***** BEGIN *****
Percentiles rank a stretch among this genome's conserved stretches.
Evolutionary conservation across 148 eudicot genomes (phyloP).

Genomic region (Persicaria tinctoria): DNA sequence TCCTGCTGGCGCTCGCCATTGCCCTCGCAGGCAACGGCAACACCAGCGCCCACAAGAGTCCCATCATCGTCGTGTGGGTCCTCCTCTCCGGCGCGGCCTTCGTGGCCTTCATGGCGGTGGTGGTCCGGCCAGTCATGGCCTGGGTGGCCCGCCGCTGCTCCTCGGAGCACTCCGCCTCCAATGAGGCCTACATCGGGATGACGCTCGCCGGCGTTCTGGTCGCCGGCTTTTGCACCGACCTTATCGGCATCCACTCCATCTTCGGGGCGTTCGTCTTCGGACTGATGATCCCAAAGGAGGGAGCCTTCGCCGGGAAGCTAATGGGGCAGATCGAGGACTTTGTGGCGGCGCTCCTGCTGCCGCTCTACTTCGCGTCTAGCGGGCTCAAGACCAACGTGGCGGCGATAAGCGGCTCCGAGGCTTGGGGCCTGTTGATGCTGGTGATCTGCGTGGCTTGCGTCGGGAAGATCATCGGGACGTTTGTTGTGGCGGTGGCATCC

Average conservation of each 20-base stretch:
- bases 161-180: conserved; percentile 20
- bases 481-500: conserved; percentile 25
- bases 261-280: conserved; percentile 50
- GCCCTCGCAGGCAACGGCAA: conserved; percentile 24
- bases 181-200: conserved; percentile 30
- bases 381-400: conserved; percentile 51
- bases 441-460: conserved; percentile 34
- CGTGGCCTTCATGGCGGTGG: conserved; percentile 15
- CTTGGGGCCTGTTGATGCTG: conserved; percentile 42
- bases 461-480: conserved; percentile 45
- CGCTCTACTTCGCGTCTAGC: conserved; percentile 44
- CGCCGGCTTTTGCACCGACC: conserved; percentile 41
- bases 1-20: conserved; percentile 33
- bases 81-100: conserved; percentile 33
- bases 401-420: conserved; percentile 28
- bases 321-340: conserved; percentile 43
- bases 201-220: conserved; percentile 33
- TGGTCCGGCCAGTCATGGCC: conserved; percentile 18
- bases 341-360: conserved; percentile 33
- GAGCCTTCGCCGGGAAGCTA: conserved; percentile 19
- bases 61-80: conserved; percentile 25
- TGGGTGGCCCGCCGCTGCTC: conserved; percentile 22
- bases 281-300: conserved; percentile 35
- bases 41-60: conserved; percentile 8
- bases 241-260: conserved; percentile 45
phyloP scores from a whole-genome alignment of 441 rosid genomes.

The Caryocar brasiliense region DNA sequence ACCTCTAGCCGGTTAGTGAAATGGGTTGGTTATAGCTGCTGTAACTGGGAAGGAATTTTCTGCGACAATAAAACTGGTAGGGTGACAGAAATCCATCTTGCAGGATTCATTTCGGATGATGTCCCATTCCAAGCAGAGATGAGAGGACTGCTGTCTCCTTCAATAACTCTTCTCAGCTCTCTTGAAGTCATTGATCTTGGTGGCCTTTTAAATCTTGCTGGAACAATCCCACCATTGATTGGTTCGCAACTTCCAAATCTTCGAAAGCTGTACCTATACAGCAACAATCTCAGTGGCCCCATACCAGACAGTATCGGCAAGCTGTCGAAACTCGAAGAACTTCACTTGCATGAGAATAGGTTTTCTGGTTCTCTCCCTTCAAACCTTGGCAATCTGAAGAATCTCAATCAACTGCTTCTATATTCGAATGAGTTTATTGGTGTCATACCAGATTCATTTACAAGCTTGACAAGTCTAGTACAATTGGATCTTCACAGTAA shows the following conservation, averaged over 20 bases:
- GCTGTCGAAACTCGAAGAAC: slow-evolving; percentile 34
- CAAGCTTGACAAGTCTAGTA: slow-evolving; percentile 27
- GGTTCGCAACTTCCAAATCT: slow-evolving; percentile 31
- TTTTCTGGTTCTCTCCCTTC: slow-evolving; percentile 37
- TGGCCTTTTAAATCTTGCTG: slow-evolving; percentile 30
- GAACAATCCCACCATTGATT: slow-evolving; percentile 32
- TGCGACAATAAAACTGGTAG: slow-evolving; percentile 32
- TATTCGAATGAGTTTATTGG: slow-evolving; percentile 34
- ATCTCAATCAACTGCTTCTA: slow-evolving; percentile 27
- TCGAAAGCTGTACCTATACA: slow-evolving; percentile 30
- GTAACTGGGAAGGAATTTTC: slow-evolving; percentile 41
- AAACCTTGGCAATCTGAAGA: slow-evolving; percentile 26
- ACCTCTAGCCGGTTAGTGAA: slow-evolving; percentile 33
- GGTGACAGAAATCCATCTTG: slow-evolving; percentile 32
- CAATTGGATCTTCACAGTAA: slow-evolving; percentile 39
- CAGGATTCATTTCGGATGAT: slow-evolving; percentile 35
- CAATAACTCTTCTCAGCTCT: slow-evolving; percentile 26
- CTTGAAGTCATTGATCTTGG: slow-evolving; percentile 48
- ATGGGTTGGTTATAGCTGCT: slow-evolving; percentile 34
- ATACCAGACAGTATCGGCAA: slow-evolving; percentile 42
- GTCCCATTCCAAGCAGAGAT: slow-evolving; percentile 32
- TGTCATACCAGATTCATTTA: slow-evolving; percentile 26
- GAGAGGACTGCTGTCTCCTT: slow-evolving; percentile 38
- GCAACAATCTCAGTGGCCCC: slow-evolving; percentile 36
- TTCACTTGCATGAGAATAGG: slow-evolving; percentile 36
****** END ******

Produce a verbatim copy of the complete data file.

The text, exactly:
Percentiles rank a stretch among this genome's conserved stretches.
Evolutionary conservation across 148 eudicot genomes (phyloP).

Genomic region (Persicaria tinctoria): DNA sequence TCCTGCTGGCGCTCGCCATTGCCCTCGCAGGCAACGGCAACACCAGCGCCCACAAGAGTCCCATCATCGTCGTGTGGGTCCTCCTCTCCGGCGCGGCCTTCGTGGCCTTCATGGCGGTGGTGGTCCGGCCAGTCATGGCCTGGGTGGCCCGCCGCTGCTCCTCGGAGCACTCCGCCTCCAATGAGGCCTACATCGGGATGACGCTCGCCGGCGTTCTGGTCGCCGGCTTTTGCACCGACCTTATCGGCATCCACTCCATCTTCGGGGCGTTCGTCTTCGGACTGATGATCCCAAAGGAGGGAGCCTTCGCCGGGAAGCTAATGGGGCAGATCGAGGACTTTGTGGCGGCGCTCCTGCTGCCGCTCTACTTCGCGTCTAGCGGGCTCAAGACCAACGTGGCGGCGATAAGCGGCTCCGAGGCTTGGGGCCTGTTGATGCTGGTGATCTGCGTGGCTTGCGTCGGGAAGATCATCGGGACGTTTGTTGTGGCGGTGGCATCC

Average conservation of each 20-base stretch:
- bases 161-180: conserved; percentile 20
- bases 481-500: conserved; percentile 25
- bases 261-280: conserved; percentile 50
- GCCCTCGCAGGCAACGGCAA: conserved; percentile 24
- bases 181-200: conserved; percentile 30
- bases 381-400: conserved; percentile 51
- bases 441-460: conserved; percentile 34
- CGTGGCCTTCATGGCGGTGG: conserved; percentile 15
- CTTGGGGCCTGTTGATGCTG: conserved; percentile 42
- bases 461-480: conserved; percentile 45
- CGCTCTACTTCGCGTCTAGC: conserved; percentile 44
- CGCCGGCTTTTGCACCGACC: conserved; percentile 41
- bases 1-20: conserved; percentile 33
- bases 81-100: conserved; percentile 33
- bases 401-420: conserved; percentile 28
- bases 321-340: conserved; percentile 43
- bases 201-220: conserved; percentile 33
- TGGTCCGGCCAGTCATGGCC: conserved; percentile 18
- bases 341-360: conserved; percentile 33
- GAGCCTTCGCCGGGAAGCTA: conserved; percentile 19
- bases 61-80: conserved; percentile 25
- TGGGTGGCCCGCCGCTGCTC: conserved; percentile 22
- bases 281-300: conserved; percentile 35
- bases 41-60: conserved; percentile 8
- bases 241-260: conserved; percentile 45
phyloP scores from a whole-genome alignment of 441 rosid genomes.

The Caryocar brasiliense region DNA sequence ACCTCTAGCCGGTTAGTGAAATGGGTTGGTTATAGCTGCTGTAACTGGGAAGGAATTTTCTGCGACAATAAAACTGGTAGGGTGACAGAAATCCATCTTGCAGGATTCATTTCGGATGATGTCCCATTCCAAGCAGAGATGAGAGGACTGCTGTCTCCTTCAATAACTCTTCTCAGCTCTCTTGAAGTCATTGATCTTGGTGGCCTTTTAAATCTTGCTGGAACAATCCCACCATTGATTGGTTCGCAACTTCCAAATCTTCGAAAGCTGTACCTATACAGCAACAATCTCAGTGGCCCCATACCAGACAGTATCGGCAAGCTGTCGAAACTCGAAGAACTTCACTTGCATGAGAATAGGTTTTCTGGTTCTCTCCCTTCAAACCTTGGCAATCTGAAGAATCTCAATCAACTGCTTCTATATTCGAATGAGTTTATTGGTGTCATACCAGATTCATTTACAAGCTTGACAAGTCTAGTACAATTGGATCTTCACAGTAA shows the following conservation, averaged over 20 bases:
- GCTGTCGAAACTCGAAGAAC: slow-evolving; percentile 34
- CAAGCTTGACAAGTCTAGTA: slow-evolving; percentile 27
- GGTTCGCAACTTCCAAATCT: slow-evolving; percentile 31
- TTTTCTGGTTCTCTCCCTTC: slow-evolving; percentile 37
- TGGCCTTTTAAATCTTGCTG: slow-evolving; percentile 30
- GAACAATCCCACCATTGATT: slow-evolving; percentile 32
- TGCGACAATAAAACTGGTAG: slow-evolving; percentile 32
- TATTCGAATGAGTTTATTGG: slow-evolving; percentile 34
- ATCTCAATCAACTGCTTCTA: slow-evolving; percentile 27
- TCGAAAGCTGTACCTATACA: slow-evolving; percentile 30
- GTAACTGGGAAGGAATTTTC: slow-evolving; percentile 41
- AAACCTTGGCAATCTGAAGA: slow-evolving; percentile 26
- ACCTCTAGCCGGTTAGTGAA: slow-evolving; percentile 33
- GGTGACAGAAATCCATCTTG: slow-evolving; percentile 32
- CAATTGGATCTTCACAGTAA: slow-evolving; percentile 39
- CAGGATTCATTTCGGATGAT: slow-evolving; percentile 35
- CAATAACTCTTCTCAGCTCT: slow-evolving; percentile 26
- CTTGAAGTCATTGATCTTGG: slow-evolving; percentile 48
- ATGGGTTGGTTATAGCTGCT: slow-evolving; percentile 34
- ATACCAGACAGTATCGGCAA: slow-evolving; percentile 42
- GTCCCATTCCAAGCAGAGAT: slow-evolving; percentile 32
- TGTCATACCAGATTCATTTA: slow-evolving; percentile 26
- GAGAGGACTGCTGTCTCCTT: slow-evolving; percentile 38
- GCAACAATCTCAGTGGCCCC: slow-evolving; percentile 36
- TTCACTTGCATGAGAATAGG: slow-evolving; percentile 36